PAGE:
Best British Bred Dressage Sire 2000

Incorrect data denied Holme Grove Solomon of his 2nd "Best British Bred Dressage Sire" title. A title he won in 1998 and was runner up in 1999 by only one point. Since the first publication of it’s SPORT HORSE ANNUAL in 1996 the British Horse Database (BHD) book of performance horse data has rapidly become ‘a bible’ for information on British Bred Sport Horses. At the eleventh hour of printing the 2001 annual and the eve of the British Horse Foundation Awards Dinner an anomaly in the data collected was discovered. It was to affect only the Dressage Sires and only one of the leading stallions, namely Holme Grove Solomon.

The discrepancy was because of the process of downgrading competing dressage horses in order that they may compete at a lower level, therefore making them valuable schoolmasters for less experienced riders. British Dressage assess each schoolmaster and can reduce it’s competition points total on their records for the purpose of a new rider horse combination being able to become competitive at their appropriate level of expertise and training. These reduced points totals should be only to create fair dressage competition but an oversight meant that the most recent reduced points total for each of the stallions offspring were used by the BHD for their data instead of the correct highest lifetime points total.

On receiving the proof copy of Holme Grove Solomon’s page to be printed on the pending annual it was instantly apparent that something had gone amiss as the lifetime progeny total in DEC 2000 was lower than six months before, in JUNE 2000. Not possible, they thought so Susan Attew and Julia Wetton of Holme Trakehners set about sourcing the truth. It took considerable detective work to find that two of ‘Solomon’s medium level offspring, Holme Grove Freshman and Holme Grove Bolero had been sold in those six months and both been downgraded to Elementary level at 60 points. A total reduction of points of 264 points between the two of them. This was also deducted from the annual progeny winnings on which the Best British Bred Sire Award is based dropping Solomon’s annual progeny total from 560 points down to 296 points. The 2000 winner gained 443 points.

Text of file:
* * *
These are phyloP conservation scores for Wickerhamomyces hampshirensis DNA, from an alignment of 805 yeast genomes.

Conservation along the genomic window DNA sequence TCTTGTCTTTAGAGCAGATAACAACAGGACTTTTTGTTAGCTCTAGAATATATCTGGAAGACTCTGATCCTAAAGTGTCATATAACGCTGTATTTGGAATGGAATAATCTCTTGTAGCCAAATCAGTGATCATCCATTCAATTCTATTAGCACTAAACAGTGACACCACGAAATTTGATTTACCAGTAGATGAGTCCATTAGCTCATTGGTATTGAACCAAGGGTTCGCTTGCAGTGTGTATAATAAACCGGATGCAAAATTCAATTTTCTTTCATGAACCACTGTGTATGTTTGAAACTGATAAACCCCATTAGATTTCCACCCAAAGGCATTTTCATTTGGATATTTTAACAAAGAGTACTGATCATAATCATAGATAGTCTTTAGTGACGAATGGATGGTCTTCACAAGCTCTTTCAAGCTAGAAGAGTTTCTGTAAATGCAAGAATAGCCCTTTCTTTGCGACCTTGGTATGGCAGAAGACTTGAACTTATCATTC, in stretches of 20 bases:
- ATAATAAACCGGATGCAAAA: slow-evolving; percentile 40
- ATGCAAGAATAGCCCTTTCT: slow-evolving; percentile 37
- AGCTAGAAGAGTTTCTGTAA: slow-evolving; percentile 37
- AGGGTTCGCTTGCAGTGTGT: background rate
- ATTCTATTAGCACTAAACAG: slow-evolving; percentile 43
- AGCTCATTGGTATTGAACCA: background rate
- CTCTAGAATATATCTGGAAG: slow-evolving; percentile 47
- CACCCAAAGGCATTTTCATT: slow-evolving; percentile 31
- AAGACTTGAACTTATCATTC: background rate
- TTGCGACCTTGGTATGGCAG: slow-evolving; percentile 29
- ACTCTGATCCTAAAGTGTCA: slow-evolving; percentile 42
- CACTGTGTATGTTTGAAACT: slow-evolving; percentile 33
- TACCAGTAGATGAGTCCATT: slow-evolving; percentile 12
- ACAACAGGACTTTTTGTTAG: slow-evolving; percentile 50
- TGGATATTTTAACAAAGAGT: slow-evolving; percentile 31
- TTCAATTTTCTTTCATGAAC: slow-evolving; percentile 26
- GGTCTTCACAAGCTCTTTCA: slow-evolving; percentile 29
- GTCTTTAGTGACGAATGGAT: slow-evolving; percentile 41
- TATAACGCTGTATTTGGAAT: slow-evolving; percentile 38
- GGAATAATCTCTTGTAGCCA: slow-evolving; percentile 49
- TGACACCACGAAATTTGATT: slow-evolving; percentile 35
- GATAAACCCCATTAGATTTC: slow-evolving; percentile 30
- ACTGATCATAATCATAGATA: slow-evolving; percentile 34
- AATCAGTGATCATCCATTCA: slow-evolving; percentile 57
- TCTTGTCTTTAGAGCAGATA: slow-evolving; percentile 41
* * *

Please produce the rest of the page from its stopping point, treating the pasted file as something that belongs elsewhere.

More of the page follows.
Holme Trakehners were of course devastated, 560 points is a brilliant result and should have put him into 5th place in the BHD Annual Progeny Winnings list and to 9th place in the Top 20 Living Sires. Many long discussions followed between Holme Trakehners, British Dressage, British Horse Database, British Horse Foundation and an amicable solution was eventually found. BHD agreed to print a notice at the head of each listing to say, "Data supplied by British Dressage to BHD for downgraded horses does not include points won prior to downgrading and this is reflected in the British Dressage progeny winnings for sires of those downgraded horses." British Dressage agreed to supply full points total for all downgraded horses to the BHD going back to the first year of publication 1996, so that all points earned by all horses will be reinstated and included in the BHD Data 2002.